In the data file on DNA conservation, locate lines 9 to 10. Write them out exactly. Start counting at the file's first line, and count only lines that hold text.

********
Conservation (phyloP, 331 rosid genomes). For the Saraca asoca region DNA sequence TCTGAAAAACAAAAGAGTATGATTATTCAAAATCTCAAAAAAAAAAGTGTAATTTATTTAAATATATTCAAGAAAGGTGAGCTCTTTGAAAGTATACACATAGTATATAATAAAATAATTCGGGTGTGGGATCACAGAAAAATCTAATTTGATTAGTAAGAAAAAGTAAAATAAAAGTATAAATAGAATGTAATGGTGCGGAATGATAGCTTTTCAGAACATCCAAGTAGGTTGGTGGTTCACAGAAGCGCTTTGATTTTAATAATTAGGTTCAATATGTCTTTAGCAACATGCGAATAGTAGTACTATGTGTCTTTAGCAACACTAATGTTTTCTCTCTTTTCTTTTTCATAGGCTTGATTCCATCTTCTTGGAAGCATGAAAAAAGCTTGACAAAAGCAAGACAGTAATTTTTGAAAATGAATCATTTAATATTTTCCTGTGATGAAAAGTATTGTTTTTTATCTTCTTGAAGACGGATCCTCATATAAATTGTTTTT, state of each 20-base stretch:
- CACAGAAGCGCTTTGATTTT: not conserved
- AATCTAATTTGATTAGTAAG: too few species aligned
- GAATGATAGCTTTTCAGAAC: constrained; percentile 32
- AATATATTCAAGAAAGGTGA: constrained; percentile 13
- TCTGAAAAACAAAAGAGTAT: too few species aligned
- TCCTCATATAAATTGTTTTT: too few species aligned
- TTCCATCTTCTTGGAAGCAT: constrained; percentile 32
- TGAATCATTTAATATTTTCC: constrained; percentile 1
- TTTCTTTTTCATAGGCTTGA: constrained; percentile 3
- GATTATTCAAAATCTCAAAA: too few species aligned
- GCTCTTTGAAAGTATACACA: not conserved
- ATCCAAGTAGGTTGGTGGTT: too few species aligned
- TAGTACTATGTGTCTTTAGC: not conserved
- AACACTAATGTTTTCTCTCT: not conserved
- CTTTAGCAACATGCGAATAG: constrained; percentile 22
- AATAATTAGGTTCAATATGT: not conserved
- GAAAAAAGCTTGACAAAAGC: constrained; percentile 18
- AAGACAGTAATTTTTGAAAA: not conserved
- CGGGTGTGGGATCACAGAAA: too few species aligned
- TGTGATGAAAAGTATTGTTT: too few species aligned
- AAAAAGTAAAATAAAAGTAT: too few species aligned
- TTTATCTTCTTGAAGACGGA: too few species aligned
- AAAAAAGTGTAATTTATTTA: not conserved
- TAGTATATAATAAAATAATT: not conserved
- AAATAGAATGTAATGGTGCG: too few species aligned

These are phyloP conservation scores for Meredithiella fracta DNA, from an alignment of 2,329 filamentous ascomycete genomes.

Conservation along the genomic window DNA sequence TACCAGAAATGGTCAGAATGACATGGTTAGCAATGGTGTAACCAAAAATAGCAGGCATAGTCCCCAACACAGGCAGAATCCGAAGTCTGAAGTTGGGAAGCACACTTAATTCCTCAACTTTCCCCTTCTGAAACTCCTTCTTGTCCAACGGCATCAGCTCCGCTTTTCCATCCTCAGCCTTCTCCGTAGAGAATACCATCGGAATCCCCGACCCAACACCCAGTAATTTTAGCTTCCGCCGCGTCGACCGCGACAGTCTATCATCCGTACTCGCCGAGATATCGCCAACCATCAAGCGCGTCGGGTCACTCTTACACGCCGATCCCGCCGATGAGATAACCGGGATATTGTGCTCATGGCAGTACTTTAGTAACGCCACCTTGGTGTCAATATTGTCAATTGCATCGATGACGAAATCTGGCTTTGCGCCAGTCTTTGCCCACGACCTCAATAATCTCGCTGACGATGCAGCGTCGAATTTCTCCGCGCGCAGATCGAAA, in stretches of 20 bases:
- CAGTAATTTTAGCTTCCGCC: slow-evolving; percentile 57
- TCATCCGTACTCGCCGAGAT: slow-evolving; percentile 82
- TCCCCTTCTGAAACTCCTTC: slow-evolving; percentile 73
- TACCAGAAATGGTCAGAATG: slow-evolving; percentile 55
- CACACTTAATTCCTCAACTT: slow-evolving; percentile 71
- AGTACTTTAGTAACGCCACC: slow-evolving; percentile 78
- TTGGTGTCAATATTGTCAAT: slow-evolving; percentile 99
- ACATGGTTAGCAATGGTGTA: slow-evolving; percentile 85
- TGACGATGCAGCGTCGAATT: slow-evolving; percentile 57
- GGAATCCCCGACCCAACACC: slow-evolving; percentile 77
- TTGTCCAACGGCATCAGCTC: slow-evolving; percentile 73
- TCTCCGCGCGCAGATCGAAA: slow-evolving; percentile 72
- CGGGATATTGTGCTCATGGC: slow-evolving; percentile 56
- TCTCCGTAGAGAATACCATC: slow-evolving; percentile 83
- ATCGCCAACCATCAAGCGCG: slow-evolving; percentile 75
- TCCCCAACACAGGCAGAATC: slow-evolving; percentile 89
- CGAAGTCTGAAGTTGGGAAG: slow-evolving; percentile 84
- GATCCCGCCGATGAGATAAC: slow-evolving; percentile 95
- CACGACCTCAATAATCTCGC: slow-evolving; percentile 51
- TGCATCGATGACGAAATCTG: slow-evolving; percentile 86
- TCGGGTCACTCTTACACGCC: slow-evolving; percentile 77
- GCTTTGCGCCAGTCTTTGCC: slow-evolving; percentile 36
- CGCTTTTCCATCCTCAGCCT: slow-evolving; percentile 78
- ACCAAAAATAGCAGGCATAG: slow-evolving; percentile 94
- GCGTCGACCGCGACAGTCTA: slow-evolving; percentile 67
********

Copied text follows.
- TGAATCATTTAATATTTTCC: constrained; percentile 1
- TTTCTTTTTCATAGGCTTGA: constrained; percentile 3